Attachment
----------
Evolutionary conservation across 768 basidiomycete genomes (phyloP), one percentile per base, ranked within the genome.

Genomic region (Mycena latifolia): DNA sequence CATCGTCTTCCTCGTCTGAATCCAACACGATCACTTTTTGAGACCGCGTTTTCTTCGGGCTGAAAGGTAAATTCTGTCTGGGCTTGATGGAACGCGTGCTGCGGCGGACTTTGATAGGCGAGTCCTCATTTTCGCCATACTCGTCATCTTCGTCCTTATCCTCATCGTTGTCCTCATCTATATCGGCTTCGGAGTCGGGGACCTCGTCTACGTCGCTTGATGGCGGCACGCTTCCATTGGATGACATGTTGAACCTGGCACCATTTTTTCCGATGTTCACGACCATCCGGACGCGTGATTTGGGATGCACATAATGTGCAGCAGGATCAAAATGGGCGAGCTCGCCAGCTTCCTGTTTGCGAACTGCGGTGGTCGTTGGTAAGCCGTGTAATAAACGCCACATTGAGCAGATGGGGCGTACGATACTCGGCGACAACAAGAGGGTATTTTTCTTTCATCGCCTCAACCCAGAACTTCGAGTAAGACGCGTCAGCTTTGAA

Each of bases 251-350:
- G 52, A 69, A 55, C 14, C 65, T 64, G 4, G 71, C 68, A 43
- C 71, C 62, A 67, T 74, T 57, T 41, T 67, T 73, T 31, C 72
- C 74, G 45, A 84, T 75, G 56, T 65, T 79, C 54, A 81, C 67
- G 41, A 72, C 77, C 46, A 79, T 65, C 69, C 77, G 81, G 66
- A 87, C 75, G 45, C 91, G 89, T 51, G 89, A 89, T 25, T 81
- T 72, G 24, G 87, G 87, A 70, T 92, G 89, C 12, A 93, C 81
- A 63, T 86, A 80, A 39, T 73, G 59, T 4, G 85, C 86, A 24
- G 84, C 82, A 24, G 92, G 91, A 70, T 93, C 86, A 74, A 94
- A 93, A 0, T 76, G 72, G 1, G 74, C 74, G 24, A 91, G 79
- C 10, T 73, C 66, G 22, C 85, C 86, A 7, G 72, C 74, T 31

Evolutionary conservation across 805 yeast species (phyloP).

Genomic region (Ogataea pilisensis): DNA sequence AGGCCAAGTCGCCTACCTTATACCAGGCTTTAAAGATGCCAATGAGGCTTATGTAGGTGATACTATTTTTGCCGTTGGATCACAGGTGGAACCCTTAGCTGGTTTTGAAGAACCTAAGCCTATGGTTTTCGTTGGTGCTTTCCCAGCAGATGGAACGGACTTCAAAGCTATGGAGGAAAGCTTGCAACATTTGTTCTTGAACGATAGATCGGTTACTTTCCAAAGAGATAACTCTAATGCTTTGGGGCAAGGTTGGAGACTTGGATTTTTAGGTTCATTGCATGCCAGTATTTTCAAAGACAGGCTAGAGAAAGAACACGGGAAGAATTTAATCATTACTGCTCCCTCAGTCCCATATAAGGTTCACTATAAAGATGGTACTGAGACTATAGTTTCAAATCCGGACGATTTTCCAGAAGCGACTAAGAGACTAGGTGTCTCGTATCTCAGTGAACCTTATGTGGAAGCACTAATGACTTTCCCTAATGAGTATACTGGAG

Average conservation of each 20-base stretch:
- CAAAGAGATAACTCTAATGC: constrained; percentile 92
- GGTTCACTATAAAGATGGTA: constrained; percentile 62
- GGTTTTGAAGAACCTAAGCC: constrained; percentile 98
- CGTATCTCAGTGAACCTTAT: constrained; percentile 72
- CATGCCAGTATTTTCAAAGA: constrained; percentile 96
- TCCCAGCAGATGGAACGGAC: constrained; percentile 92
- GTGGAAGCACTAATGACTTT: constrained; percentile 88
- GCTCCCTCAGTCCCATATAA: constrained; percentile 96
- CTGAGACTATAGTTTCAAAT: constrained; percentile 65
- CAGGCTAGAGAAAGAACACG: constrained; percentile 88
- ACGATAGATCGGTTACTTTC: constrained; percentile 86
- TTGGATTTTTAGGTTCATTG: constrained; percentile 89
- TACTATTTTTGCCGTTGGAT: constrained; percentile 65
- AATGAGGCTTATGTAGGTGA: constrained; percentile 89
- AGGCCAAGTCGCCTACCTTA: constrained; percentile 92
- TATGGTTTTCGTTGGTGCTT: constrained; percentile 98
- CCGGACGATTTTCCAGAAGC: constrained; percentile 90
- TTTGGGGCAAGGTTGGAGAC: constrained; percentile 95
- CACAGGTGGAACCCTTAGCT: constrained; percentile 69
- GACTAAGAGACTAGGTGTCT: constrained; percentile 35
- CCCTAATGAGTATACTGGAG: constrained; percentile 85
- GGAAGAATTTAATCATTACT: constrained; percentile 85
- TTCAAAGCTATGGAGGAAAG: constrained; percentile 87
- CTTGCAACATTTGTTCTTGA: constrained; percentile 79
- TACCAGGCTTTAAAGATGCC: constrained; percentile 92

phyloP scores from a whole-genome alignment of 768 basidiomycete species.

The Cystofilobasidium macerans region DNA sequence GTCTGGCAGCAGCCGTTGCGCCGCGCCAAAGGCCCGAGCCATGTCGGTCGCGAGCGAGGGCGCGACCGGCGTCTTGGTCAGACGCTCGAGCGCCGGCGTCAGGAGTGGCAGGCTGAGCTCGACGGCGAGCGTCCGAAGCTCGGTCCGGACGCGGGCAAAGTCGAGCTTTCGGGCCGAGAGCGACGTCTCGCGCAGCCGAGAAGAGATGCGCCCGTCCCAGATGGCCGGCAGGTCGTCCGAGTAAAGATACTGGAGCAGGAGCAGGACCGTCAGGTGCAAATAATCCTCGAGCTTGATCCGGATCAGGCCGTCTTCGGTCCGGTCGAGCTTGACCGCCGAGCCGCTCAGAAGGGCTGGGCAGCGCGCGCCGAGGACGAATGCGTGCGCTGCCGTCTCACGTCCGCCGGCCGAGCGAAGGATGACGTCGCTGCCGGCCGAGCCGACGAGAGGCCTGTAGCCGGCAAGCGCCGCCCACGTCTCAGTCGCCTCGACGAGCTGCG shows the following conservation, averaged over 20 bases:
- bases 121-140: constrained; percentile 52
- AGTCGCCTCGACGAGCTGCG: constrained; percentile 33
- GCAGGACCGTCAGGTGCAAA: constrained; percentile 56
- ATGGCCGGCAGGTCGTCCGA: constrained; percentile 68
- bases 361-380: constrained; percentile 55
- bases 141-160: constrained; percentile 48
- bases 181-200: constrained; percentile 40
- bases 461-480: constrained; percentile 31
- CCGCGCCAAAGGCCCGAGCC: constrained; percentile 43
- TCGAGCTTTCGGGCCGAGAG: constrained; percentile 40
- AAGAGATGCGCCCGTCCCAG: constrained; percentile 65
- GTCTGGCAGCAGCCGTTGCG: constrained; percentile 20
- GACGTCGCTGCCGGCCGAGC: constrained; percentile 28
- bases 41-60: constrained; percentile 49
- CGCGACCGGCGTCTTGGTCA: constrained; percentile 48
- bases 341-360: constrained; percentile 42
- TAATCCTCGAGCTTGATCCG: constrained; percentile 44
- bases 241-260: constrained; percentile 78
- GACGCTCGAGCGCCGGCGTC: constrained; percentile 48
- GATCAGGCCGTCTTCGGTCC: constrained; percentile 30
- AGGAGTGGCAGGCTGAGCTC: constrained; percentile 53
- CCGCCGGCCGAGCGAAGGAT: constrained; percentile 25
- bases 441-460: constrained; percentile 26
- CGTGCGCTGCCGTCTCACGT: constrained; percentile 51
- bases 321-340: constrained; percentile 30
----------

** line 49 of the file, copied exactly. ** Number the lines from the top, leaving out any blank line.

- bases 141-160: constrained; percentile 48